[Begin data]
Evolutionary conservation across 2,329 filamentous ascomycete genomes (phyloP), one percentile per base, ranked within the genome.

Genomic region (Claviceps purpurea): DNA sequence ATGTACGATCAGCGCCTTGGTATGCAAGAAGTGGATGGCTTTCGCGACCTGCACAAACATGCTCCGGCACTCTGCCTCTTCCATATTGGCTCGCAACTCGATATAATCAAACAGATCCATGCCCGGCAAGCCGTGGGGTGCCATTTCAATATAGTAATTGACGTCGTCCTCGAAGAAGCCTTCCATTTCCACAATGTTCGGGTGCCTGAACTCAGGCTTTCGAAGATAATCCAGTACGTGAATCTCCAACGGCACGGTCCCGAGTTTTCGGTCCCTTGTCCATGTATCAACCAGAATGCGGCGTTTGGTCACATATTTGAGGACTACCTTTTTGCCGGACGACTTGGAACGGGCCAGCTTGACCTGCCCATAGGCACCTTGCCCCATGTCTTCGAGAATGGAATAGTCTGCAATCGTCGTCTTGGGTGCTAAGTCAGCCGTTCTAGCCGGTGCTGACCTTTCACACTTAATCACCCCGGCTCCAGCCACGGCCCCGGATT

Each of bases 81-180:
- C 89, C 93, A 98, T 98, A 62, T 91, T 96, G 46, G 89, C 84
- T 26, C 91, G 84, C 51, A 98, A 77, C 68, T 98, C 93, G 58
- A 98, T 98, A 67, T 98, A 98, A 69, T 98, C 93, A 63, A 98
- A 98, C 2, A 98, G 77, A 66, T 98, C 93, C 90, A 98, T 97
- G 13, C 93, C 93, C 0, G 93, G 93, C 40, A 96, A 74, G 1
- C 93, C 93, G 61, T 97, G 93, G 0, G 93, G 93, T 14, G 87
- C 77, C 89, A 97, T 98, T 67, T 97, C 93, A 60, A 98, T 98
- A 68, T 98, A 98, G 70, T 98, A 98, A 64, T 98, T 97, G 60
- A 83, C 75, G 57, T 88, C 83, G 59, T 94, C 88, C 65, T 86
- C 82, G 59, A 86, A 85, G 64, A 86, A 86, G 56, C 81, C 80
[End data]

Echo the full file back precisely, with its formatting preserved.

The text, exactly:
Evolutionary conservation across 2,329 filamentous ascomycete genomes (phyloP), one percentile per base, ranked within the genome.

Genomic region (Claviceps purpurea): DNA sequence ATGTACGATCAGCGCCTTGGTATGCAAGAAGTGGATGGCTTTCGCGACCTGCACAAACATGCTCCGGCACTCTGCCTCTTCCATATTGGCTCGCAACTCGATATAATCAAACAGATCCATGCCCGGCAAGCCGTGGGGTGCCATTTCAATATAGTAATTGACGTCGTCCTCGAAGAAGCCTTCCATTTCCACAATGTTCGGGTGCCTGAACTCAGGCTTTCGAAGATAATCCAGTACGTGAATCTCCAACGGCACGGTCCCGAGTTTTCGGTCCCTTGTCCATGTATCAACCAGAATGCGGCGTTTGGTCACATATTTGAGGACTACCTTTTTGCCGGACGACTTGGAACGGGCCAGCTTGACCTGCCCATAGGCACCTTGCCCCATGTCTTCGAGAATGGAATAGTCTGCAATCGTCGTCTTGGGTGCTAAGTCAGCCGTTCTAGCCGGTGCTGACCTTTCACACTTAATCACCCCGGCTCCAGCCACGGCCCCGGATT

Each of bases 81-180:
- C 89, C 93, A 98, T 98, A 62, T 91, T 96, G 46, G 89, C 84
- T 26, C 91, G 84, C 51, A 98, A 77, C 68, T 98, C 93, G 58
- A 98, T 98, A 67, T 98, A 98, A 69, T 98, C 93, A 63, A 98
- A 98, C 2, A 98, G 77, A 66, T 98, C 93, C 90, A 98, T 97
- G 13, C 93, C 93, C 0, G 93, G 93, C 40, A 96, A 74, G 1
- C 93, C 93, G 61, T 97, G 93, G 0, G 93, G 93, T 14, G 87
- C 77, C 89, A 97, T 98, T 67, T 97, C 93, A 60, A 98, T 98
- A 68, T 98, A 98, G 70, T 98, A 98, A 64, T 98, T 97, G 60
- A 83, C 75, G 57, T 88, C 83, G 59, T 94, C 88, C 65, T 86
- C 82, G 59, A 86, A 85, G 64, A 86, A 86, G 56, C 81, C 80